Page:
Although I know regular exercise is very beneficial to those with diabetes, it’s always been a struggle for me. Several years ago my Facebook feed was filled with posts about the Couch to 5K program. It felt like everyone I knew was training for a 5K. Something about those posts hooked me, and before I knew it, I was training for a 5K too. My husband Pete and I even signed up for a local 5K race.
Although we completed our training plan, I still wasn’t able to run a whole 5K without a few walking breaks. Before our race, Pete promised to run at my pace so we could complete the race together. But on race day, the spirit of competition hit him and he wanted to run as fast as he could (which is much faster than me). The problem, of course, was diabetes. I told him I’d be fine, but he was hesitant to leave me running alone. Then a group of three runners near us said that I could run with them. I explained that I had type 1 diabetes, and Pete was worried I’d have a blood sugar issue and need help. Turned out, those three runners worked together – as Emergency Medical Technicians! It was a happy coincidence and Pete was able to run a great race without worrying about me.
After our 5K was done, we stopped making time for runs and our running shoes gathered a couple years’ worth of dust. But surprisingly, I really missed running, and Pete did too, so we recently began training all over again. My goal this time is to run a 5K without any walking breaks. I’m not quite there yet, but I am running farther than ever before. I’m also doing some solo runs, because I can’t always expect to have either my husband or a group of EMTs along with me! Here are some of the things I do to make sure diabetes causes as few disruptions to my runs as possible.
- Test!! This is probably the most important thing. I test about 20 minutes before I run, and right after I finish my run. If I’m feeling extra tired or a little off halfway through my run, I know I need to stop and test then too.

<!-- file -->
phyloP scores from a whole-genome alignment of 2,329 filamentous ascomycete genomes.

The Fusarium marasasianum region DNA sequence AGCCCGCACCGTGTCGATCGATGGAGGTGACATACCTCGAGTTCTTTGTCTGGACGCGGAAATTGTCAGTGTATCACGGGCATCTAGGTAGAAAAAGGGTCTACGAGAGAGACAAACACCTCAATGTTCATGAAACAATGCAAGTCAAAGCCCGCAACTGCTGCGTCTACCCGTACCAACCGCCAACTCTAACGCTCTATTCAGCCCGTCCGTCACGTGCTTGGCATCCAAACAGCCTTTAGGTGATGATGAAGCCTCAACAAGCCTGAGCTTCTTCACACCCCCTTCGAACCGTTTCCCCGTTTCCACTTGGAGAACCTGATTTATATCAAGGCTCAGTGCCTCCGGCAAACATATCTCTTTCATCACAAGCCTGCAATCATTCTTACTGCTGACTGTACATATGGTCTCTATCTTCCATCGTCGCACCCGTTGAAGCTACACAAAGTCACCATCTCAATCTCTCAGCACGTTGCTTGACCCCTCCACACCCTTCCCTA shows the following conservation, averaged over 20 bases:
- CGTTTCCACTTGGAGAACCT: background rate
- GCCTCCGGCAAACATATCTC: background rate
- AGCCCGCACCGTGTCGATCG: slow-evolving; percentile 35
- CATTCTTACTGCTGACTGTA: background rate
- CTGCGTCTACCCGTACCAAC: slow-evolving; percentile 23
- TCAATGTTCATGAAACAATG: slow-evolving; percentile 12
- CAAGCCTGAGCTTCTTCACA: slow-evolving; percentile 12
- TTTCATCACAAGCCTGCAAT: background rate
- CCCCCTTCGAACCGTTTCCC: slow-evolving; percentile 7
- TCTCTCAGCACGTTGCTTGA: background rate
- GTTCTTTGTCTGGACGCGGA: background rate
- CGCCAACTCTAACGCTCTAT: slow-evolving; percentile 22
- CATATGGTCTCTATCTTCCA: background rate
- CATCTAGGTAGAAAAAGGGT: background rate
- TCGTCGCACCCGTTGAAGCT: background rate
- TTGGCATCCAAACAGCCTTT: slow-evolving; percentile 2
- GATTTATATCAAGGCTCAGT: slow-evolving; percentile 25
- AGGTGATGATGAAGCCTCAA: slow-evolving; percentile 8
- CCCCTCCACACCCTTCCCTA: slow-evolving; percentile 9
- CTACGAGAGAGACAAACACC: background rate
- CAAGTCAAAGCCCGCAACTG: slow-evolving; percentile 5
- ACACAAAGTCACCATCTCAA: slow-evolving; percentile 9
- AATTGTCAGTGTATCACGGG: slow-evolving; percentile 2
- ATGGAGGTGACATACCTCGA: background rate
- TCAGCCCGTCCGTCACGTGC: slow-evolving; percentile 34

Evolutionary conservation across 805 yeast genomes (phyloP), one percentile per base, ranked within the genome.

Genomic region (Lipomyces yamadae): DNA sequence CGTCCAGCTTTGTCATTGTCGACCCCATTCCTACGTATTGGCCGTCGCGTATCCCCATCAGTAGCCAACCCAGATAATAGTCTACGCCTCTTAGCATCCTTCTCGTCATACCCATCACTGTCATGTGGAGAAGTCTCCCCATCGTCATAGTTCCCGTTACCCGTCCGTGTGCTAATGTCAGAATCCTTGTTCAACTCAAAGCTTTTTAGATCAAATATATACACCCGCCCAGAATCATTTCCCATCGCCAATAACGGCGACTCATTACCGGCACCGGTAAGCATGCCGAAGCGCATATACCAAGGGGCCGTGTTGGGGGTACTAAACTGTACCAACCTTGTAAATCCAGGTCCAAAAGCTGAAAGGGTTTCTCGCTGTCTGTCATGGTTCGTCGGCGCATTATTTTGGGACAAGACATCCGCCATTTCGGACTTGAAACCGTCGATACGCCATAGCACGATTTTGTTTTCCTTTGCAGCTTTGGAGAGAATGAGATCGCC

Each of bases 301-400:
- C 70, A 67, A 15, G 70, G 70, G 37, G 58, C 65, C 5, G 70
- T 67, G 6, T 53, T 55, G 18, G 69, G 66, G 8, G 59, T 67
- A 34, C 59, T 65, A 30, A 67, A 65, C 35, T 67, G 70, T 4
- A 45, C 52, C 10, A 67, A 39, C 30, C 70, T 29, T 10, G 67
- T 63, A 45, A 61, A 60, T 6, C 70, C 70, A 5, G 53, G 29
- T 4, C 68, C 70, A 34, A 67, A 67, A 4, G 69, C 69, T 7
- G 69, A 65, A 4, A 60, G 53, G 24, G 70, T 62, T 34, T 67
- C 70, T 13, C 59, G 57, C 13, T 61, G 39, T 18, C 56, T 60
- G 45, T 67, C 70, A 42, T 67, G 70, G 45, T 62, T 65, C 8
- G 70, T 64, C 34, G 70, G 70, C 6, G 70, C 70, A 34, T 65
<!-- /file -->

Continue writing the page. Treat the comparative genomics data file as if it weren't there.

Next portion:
- Snack as Needed. For me, lowering my basal rate never quite works right for a run. Instead I do much better if I eat a snack before heading out. My go-to is a small banana to fuel my run and keep my blood sugar from crashing. If I do end up low halfway through my run, a glucose gel usually does the trick.
- Review CGM trend data vs. real-time readings. This is true anytime, but I’ve found during a run, my poor CGM can’t quite keep up with the rapid changes in my blood sugar. So instead, I mute the alarms during the run. I’ve found that about 20 minutes after the run, the real-time accuracy is better and I can review my glucose trends during my entire run to gain insights into what happened.
- Use Temporary Basals after the Run. Running definitely impacts my post run blood sugars, and my needs change as the training steps up. At first, I could count on lows for a few hours after a run, so I’d set a lower temporary basal. Then for a few weeks, my blood sugars stayed stable after my runs, so I didn’t need any changes. Lately I’ve been noticing some spikes an hour or so after my run, so a higher temp basal does the trick.
Have you caught the running bug too? Or do you have another form of exercise you enjoy? What tips do you have to manage diabetes while exercising?
IMPORTANT SAFETY INFORMATION
Medtronic Diabetes insulin infusion pumps, continuous glucose monitoring systems and associated components are limited to sale by or on the order of a physician and should only be used under the direction of a healthcare professional familiar with the risks associated with the use of these systems. Successful operation of the insulin infusion pumps and/or continuous glucose monitoring systems requires adequate vision and hearing to recognize alerts and alarms.
Insulin pump therapy is not recommended for individuals who are unable or unwilling to perform a minimum of four blood glucose tests per day. Insulin pumps use rapid-acting insulin. If your insulin delivery is interrupted for any reason, you must be prepared to replace the missed insulin immediately.
The information provided by CGM systems is intended to supplement, not replace, blood glucose information obtained using a home glucose meter. A confirmatory fingerstick is required prior to treatment. Insertion of a glucose sensor may cause bleeding or irritation at the insertion site. Consult a physician immediately if you experience significant pain or if you suspect that the site is infected.
For more information, please visit www.medtronicdiabetes.com/importantsafetyinformation.
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, diabetes management